The Dark Tower – Like Watching People You Don’t Know Play Dungeons and Dragons

The Dark Tower incorporates elements from Stephen King’s The Dark Tower: The Gunslinger and other novels in the series into a condensed/derivative story for protagonist Roland Deschain, the titular gunslinger (Idris Elba). There’s a Dark Tower that protects various parallel universes, including ours, from a dimension full of demons. The Man in Black (aka Walter, portrayed by Matthew McConaughey) wants to destroy the tower and let the demons in. His plan involves strapping children into a big psychic cannon, painfully extracting their psychic energy, and blasting the tower with it. Roland, once a member of the mystical, knights-of-the-round-table-like order of Gunslingers, is a broken man simply bent on revenge. Jake Chambers (Tom Taylor) is a kid in present day New York with massive psychic ability who sees visions of all of this, but no one believes him, so he is subjected to escalating levels of psychiatric treatment.

That’s basically it as far as story goes. The Bad Guy wants to do Bad Things. The Wonder/Chosen Child of the Month is the key. The Fallen Hero trudges through his redemption arc. But the whole thing plays out like watching some random strangers play Dungeons and Dragons. There’s the one guy who’s really into his character and puts a lot of effort into role playing (Elba), the guy who just blandly plays his stat sheet (Taylor), and the guy who you’re not quite sure what he’s trying to do (McConaughey). They play through a bunch of standard linear quests. The non-player characters are little more than disposable props who show up just long enough to advance the (thin) story with about a paragraph’s worth of description/development. And how can we have an adventure without an orc attack? Finally, the script calls for them to reach the finale. It looks bad for the heroes, but one guy declares a ridiculous called shot, impossible even by the game’s very loose laws of physics. The game master lets him roll for it anyway, and wouldn’t you know, he gets a natural 20.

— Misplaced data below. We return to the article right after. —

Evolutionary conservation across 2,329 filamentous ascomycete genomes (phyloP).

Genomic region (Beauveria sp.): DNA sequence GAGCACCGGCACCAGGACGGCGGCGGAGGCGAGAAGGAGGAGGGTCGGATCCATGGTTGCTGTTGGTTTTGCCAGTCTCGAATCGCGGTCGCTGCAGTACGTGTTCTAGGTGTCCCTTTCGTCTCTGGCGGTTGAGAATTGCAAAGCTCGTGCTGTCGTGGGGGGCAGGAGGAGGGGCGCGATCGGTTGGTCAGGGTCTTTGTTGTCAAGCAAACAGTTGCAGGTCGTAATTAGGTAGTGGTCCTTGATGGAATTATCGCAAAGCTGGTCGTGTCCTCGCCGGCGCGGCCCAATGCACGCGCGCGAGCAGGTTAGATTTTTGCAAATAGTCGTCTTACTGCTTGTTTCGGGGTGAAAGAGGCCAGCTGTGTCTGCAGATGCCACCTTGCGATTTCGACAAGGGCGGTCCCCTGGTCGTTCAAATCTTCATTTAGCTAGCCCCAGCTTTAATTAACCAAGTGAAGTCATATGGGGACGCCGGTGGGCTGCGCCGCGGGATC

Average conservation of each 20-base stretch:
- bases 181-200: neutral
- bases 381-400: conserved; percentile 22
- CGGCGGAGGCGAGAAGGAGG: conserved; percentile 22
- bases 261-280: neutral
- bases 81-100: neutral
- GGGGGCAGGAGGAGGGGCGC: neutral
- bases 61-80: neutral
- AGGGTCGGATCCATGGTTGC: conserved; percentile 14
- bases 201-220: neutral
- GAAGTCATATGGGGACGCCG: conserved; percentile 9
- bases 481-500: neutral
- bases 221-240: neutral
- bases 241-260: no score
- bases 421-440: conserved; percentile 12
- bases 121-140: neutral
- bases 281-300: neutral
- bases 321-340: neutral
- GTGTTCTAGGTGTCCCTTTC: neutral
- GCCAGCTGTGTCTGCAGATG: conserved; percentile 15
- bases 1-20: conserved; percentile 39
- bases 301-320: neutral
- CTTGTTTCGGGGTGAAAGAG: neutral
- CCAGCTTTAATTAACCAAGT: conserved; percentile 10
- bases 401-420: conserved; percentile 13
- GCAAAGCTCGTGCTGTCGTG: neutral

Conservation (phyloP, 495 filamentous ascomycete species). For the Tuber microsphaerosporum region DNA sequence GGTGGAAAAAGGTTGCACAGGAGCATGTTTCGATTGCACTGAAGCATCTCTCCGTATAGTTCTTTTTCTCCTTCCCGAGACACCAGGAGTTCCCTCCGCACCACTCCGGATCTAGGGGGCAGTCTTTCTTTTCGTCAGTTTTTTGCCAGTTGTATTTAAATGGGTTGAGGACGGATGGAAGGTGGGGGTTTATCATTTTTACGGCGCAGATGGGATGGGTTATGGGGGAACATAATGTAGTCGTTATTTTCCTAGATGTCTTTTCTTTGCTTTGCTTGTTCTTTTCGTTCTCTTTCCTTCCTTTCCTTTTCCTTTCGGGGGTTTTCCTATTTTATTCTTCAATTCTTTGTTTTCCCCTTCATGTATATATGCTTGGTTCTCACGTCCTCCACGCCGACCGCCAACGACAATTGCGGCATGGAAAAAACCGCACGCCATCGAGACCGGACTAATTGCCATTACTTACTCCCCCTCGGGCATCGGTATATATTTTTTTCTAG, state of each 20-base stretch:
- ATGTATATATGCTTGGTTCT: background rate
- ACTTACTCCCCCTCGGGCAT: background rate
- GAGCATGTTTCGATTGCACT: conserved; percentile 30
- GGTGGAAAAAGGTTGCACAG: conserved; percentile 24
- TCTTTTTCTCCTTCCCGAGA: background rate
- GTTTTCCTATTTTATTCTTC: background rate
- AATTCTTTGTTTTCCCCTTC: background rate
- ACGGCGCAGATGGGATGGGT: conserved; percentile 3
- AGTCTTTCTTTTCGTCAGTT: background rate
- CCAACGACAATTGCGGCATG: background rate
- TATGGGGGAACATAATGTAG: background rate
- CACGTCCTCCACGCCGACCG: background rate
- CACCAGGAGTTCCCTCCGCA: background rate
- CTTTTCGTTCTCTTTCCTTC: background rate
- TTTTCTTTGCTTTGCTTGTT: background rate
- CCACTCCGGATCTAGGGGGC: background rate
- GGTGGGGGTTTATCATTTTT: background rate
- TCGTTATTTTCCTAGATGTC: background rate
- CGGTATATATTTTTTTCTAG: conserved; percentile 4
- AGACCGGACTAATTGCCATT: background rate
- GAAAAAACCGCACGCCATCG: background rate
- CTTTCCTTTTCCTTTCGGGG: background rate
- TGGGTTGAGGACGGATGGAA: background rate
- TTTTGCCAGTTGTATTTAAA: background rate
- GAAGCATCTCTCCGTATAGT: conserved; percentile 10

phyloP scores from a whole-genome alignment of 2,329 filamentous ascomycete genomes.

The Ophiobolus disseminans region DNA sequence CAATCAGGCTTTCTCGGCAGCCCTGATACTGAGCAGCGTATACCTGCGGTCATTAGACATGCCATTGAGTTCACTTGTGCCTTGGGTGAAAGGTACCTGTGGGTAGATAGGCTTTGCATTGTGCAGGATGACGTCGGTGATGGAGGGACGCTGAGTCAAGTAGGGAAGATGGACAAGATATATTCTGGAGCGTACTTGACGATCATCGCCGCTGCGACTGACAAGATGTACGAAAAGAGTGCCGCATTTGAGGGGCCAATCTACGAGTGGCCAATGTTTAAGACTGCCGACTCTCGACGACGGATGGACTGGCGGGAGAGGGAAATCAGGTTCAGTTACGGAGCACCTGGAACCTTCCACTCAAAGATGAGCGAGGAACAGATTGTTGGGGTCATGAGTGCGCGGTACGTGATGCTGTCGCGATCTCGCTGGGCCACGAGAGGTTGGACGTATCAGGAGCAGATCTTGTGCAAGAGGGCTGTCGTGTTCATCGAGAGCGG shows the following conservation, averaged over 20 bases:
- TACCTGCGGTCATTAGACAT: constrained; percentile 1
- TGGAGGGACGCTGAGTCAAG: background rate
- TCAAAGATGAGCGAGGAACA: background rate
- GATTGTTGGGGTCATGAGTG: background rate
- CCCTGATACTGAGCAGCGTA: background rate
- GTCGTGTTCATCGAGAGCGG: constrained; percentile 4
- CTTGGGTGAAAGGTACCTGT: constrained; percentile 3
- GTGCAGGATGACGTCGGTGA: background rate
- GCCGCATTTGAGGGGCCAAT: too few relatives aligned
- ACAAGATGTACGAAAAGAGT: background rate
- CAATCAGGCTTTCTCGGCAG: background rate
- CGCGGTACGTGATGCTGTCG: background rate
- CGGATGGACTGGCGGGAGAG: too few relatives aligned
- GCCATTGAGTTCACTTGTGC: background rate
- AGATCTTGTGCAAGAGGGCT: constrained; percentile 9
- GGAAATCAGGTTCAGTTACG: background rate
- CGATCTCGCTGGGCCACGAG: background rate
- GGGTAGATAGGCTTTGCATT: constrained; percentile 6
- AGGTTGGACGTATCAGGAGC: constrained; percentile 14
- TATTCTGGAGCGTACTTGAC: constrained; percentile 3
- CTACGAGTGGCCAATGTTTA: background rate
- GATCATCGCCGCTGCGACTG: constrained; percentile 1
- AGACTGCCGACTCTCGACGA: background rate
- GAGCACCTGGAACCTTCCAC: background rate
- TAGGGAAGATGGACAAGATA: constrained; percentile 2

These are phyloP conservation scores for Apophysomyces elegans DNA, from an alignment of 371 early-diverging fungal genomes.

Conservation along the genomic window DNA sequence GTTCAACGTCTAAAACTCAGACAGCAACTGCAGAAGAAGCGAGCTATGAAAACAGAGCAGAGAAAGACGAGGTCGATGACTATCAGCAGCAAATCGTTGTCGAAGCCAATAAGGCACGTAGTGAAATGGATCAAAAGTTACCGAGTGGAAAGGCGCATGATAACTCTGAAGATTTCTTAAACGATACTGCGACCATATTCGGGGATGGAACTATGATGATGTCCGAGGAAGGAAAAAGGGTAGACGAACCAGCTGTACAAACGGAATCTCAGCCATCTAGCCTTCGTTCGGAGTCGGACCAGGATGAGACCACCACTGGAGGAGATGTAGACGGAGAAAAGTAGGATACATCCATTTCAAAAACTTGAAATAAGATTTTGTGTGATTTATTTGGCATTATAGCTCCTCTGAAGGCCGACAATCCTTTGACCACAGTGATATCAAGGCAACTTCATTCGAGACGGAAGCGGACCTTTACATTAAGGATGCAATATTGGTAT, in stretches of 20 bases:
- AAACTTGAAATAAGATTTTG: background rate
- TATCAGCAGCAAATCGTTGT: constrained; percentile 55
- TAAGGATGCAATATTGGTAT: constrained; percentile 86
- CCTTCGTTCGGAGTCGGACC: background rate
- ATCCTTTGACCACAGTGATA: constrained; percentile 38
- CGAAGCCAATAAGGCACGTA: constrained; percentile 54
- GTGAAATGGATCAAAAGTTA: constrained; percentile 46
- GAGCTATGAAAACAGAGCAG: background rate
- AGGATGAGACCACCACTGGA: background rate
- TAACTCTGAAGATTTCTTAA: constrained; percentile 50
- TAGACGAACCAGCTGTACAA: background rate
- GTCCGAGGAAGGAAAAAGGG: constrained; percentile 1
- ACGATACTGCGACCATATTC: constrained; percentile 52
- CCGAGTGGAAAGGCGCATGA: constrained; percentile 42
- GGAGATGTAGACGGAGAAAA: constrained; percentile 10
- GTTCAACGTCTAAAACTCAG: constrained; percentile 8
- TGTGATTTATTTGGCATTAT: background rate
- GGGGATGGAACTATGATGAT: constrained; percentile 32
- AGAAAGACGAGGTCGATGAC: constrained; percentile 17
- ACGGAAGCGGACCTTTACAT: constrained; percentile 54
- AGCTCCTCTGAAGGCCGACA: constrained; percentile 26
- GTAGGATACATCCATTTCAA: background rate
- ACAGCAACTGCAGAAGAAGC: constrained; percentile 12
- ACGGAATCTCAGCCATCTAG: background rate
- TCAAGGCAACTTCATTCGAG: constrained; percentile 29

You can usually count on Jackie Earle Haley to at least inject an entertaining level of menace or weirdness into his character, but even he phoned in his portrayal of Sayre, the leader of bunch of guys working for Walter for some reason.

Much of the story is inexplicable, like Walter’s determination to destroy the Dark Tower. It’s the central element of the plot, but it’s never made clear why he wants to do this. He’s nigh omnipotent as it is, and he can travel the worlds at will. We’re never told what he hoped to gain by setting the demons loose. Presumably, if I had read all the novels, I’d understand why he was trying to destroy the tower, and maybe I’d care more about the characters. But I didn’t read the novels, so I don’t, and I don’t.

The movie’s biggest sin is that it manages to be boring, especially in what’s supposed to be the climactic confrontation. Superhuman revolver tricks were cool during the 2-minute trailer, but got old over the movie’s 95-minute runtime.

Potentially useful safety tip: If you are poisoned by a demon and on the verge of death, antibiotics will clear that right up for you.

Overall rating: 4.5/10

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